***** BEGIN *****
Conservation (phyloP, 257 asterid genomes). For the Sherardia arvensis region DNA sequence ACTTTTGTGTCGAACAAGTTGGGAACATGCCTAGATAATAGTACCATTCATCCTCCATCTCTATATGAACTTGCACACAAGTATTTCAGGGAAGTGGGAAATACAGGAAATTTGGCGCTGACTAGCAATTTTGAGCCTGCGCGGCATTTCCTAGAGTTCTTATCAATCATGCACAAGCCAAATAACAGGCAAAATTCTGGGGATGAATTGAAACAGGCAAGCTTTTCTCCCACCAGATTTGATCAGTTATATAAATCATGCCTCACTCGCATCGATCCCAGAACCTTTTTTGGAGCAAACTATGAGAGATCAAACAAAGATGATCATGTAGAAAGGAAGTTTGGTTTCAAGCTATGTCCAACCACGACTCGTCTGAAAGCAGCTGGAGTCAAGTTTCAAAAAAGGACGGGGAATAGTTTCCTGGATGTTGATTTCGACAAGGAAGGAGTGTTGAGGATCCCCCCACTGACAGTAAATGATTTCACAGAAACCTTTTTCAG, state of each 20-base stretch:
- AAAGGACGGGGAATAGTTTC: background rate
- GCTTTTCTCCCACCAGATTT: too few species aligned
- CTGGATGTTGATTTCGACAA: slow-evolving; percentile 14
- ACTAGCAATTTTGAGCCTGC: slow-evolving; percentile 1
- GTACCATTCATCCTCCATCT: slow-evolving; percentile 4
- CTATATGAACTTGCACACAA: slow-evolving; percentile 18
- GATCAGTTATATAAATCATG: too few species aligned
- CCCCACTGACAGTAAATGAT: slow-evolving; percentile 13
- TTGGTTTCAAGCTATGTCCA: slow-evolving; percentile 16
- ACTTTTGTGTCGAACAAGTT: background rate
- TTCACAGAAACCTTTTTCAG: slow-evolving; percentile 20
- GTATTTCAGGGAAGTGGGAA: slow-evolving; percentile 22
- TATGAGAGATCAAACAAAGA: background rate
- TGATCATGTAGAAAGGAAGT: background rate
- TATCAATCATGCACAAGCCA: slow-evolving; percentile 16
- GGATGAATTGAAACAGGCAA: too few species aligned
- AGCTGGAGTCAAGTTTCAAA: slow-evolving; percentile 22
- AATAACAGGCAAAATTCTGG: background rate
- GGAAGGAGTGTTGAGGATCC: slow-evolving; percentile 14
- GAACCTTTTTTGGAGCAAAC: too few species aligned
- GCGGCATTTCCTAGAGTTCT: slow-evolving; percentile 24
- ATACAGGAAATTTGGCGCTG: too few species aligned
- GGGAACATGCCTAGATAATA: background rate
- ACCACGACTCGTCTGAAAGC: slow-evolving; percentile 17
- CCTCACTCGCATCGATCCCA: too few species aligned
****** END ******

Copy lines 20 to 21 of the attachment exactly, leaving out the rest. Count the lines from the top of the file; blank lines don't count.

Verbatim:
- GGAAGGAGTGTTGAGGATCC: slow-evolving; percentile 14
- GAACCTTTTTTGGAGCAAAC: too few species aligned